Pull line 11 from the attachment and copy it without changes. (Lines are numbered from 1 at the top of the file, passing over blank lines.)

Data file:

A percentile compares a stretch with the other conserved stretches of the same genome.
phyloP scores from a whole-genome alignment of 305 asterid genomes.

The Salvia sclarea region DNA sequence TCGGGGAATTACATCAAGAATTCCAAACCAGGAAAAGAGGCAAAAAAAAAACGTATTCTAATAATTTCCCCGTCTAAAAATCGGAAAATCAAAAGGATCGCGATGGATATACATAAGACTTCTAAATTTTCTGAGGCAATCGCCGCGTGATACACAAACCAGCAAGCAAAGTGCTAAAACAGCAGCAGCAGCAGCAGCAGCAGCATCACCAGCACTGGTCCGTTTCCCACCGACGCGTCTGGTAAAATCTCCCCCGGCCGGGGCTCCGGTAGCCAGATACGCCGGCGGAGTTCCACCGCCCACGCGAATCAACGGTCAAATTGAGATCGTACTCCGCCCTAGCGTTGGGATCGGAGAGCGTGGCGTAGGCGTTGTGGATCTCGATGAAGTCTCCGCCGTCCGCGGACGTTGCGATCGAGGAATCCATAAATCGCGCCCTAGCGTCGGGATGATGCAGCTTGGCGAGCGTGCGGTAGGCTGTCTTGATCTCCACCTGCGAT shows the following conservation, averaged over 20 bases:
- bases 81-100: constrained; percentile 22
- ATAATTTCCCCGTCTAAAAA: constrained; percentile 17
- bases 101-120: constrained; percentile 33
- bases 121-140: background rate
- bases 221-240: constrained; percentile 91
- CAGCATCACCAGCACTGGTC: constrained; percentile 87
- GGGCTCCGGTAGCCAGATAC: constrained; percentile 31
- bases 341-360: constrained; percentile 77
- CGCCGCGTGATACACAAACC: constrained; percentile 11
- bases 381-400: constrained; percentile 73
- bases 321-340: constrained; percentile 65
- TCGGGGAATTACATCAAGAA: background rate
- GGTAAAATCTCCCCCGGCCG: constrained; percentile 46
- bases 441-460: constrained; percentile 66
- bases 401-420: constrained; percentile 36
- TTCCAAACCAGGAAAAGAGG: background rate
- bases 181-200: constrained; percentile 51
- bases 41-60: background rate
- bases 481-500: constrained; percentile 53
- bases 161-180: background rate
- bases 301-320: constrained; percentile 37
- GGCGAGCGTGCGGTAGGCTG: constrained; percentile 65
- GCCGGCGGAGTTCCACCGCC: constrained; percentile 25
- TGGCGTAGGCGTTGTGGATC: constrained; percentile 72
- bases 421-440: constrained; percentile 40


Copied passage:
- bases 341-360: constrained; percentile 77